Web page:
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Mary Queen of Scots House (from the rear)

Inside the house, where she apparently stayed during her visit to Jedburgh, was a very nicely done museum about her life with just the right amount of information (i.e. Steve/Nicole/Alex level versus Kuk level).

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MQofSH from the front

We then walked over to the Abbey (again just to view from the outside).

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Jedburgh Abbey
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Jedburgh Abbey
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and again
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dog guarding cat guarding abbey?

Next we slogged up the hill to the castle and jail.  The jail was set up as a museum (with Kuk level of information, i.e. too much).

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Jedburgh Castle and Jail

We were still going strong so we then headed to Kelso.

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Kelso town square
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Kelso Abbey
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Kelso Abbey graveyard

and then we made it back to the cottage:

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well deserved rest
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with some company

Thursday, July 13 — Borders (last day)

All good things must come to and end — our last full day in the UK.  Since we did a lot of bopping around the previous day, we were able to stick close to home (Melrose) on this last day.

First up was Abbotsford House; home of Sir Walter Scott.  We were all pleasantly surprised and enjoyed the house and tour.  The gardens were also nice.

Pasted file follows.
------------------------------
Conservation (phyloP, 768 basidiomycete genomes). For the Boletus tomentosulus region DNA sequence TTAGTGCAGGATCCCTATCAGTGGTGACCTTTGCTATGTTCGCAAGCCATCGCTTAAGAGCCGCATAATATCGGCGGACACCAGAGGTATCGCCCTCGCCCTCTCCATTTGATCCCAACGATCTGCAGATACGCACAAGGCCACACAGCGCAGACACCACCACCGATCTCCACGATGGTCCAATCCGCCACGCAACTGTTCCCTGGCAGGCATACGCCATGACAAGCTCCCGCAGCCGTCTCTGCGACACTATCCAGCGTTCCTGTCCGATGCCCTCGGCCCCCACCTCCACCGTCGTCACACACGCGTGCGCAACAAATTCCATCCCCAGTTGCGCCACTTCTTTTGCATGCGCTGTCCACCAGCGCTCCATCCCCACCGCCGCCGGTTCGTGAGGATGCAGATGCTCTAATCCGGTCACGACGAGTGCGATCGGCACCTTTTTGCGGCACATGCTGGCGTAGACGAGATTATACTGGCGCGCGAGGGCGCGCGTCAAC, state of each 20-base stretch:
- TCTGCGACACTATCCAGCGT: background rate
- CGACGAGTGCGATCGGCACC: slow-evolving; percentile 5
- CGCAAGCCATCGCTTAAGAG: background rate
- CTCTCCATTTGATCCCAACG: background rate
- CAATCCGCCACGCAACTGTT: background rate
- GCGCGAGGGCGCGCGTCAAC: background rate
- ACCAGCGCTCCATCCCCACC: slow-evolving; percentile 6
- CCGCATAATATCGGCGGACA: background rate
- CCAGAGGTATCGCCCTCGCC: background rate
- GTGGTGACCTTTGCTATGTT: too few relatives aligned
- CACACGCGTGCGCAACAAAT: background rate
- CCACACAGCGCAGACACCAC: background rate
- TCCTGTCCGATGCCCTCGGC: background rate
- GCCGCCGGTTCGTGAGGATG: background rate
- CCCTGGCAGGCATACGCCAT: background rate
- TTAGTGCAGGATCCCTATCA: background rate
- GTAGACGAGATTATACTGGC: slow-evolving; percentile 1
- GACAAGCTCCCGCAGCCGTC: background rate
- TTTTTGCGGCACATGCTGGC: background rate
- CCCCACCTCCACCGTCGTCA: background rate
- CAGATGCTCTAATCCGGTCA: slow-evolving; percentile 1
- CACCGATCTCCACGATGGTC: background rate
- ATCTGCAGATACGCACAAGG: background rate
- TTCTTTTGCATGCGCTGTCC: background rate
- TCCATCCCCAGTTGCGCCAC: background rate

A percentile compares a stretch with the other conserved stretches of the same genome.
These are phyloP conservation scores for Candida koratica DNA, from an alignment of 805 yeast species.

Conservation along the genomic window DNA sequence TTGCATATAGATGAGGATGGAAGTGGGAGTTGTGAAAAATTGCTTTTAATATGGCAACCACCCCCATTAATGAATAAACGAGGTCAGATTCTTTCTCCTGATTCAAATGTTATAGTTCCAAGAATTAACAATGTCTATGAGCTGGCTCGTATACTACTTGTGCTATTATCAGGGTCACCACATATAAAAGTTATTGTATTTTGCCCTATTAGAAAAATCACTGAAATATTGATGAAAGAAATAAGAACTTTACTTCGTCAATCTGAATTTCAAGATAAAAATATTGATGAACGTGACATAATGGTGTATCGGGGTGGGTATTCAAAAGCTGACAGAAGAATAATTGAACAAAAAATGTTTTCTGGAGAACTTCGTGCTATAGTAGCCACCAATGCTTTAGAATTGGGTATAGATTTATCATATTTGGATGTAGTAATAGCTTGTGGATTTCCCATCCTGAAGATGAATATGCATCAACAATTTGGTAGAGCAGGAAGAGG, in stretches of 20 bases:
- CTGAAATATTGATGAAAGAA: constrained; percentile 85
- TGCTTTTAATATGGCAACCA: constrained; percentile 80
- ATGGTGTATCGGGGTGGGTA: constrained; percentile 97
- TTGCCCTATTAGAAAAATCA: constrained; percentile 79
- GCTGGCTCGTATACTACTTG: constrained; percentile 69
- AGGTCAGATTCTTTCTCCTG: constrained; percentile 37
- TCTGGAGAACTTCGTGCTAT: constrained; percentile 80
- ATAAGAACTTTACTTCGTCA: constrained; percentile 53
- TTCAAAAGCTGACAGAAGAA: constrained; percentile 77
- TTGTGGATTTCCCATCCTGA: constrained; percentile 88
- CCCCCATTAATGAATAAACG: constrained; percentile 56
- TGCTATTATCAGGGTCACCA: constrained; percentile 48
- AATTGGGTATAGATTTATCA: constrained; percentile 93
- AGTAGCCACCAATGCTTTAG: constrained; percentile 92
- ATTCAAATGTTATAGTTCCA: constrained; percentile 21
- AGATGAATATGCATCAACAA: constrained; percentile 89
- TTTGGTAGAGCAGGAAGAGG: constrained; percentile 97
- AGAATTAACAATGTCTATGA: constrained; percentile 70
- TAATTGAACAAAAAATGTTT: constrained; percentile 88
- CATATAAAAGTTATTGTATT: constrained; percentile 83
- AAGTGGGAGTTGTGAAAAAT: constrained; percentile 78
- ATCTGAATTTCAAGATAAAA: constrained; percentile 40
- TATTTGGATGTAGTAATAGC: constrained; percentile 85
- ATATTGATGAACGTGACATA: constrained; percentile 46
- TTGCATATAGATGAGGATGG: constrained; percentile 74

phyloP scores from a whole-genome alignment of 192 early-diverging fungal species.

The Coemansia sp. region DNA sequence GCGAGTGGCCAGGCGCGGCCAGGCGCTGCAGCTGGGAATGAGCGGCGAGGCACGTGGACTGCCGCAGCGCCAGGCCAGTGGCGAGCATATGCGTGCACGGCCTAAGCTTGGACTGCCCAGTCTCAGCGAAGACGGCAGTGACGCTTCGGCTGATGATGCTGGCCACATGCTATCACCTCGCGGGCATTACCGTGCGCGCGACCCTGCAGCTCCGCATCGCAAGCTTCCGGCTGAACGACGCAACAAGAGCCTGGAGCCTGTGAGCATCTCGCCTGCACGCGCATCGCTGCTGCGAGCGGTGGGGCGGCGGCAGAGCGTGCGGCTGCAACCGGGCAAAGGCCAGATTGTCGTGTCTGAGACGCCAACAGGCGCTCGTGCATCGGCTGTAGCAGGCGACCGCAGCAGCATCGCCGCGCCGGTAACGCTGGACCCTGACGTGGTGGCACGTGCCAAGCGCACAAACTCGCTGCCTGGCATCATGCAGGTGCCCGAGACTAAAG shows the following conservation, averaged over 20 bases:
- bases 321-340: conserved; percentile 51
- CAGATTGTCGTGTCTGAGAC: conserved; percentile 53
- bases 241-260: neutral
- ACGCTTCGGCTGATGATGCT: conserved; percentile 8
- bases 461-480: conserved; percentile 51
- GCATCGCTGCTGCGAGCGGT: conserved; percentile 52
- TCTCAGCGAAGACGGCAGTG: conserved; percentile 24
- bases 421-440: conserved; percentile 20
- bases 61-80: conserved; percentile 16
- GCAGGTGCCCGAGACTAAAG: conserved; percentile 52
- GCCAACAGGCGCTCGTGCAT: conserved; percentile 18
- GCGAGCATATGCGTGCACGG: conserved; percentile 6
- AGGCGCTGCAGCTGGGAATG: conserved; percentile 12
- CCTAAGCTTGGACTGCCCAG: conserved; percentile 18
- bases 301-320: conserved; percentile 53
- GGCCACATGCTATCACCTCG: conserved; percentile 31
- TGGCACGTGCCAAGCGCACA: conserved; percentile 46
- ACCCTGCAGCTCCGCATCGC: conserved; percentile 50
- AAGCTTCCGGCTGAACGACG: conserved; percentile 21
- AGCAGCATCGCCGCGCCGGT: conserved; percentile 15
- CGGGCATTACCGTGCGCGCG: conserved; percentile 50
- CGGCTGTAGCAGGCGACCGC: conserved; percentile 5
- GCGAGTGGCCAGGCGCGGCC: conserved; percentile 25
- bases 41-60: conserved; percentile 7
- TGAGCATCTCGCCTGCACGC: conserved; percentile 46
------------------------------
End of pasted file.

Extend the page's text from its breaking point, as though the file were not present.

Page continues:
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Abbotsford House
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Abbotsford House
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and one more (thanks Nicole)

Finally, we made it to Melrose proper.  We drove into town after having tea at the Abbotsford cafe for a quick walk around.  The abbey was the highlight (though we still didn’t pay to go in!).   We did get a little closer than the Eildon Hill view though.

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Melrose Abbey
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Melrose Abbey

 

Flowers

I mentioned the wonderful garden at Abbotsford.  Here’s a collection of flowers from there and perhaps a few other places along the way.  We (Kuk in particular) loves to stop and see/smell the flowers.

 

 

Food

Last, but not least, we have the food photos.  From Seasons we have pigeon breast, chanterelles, lamb shoulder, and salmon linguini.

 

And from The Hoebridge we have crab toast, stuffed courgette flowers, seared tuna and pork belly.

Summary

What a wonderful trip.  We really love the UK and this summer was a great time to visit.  We all were happy and relaxed throughout the two weeks.  Walked about 40 miles on the hikes too.  Can’t wait to come back.